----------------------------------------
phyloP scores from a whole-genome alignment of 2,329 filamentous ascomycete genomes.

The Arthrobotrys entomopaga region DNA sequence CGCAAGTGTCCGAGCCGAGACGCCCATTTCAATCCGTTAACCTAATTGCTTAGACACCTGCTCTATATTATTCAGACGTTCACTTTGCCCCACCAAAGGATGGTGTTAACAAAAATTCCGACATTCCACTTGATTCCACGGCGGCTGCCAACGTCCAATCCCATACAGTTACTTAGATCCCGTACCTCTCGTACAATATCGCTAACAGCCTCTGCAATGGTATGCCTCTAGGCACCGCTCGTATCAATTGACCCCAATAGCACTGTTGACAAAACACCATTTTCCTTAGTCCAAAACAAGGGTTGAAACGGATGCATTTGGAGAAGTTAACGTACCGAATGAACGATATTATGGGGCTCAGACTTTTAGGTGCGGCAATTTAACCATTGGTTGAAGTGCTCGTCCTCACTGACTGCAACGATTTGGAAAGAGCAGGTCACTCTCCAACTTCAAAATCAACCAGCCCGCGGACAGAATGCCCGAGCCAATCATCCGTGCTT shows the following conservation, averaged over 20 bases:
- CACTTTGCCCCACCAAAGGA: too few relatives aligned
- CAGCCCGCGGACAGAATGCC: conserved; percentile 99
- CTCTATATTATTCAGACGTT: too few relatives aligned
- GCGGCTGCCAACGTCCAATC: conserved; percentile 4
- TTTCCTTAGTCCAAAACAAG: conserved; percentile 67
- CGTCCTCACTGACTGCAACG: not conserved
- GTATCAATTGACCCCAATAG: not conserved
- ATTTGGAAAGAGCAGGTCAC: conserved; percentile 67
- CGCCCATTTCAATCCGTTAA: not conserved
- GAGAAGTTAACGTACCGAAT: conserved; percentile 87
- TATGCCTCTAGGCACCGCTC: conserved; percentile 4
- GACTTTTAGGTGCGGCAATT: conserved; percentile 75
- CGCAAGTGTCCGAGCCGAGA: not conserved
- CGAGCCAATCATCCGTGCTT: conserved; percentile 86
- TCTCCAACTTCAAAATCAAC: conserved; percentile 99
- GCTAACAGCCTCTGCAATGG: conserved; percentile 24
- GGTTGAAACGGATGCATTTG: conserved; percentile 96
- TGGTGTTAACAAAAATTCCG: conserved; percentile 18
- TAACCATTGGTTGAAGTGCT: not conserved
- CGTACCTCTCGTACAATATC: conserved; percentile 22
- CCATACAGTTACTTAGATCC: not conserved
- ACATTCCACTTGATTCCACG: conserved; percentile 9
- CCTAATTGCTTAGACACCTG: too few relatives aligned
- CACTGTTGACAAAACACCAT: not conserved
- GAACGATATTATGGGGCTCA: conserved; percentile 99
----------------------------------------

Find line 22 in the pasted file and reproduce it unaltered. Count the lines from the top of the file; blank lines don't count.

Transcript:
- CGTACCTCTCGTACAATATC: conserved; percentile 22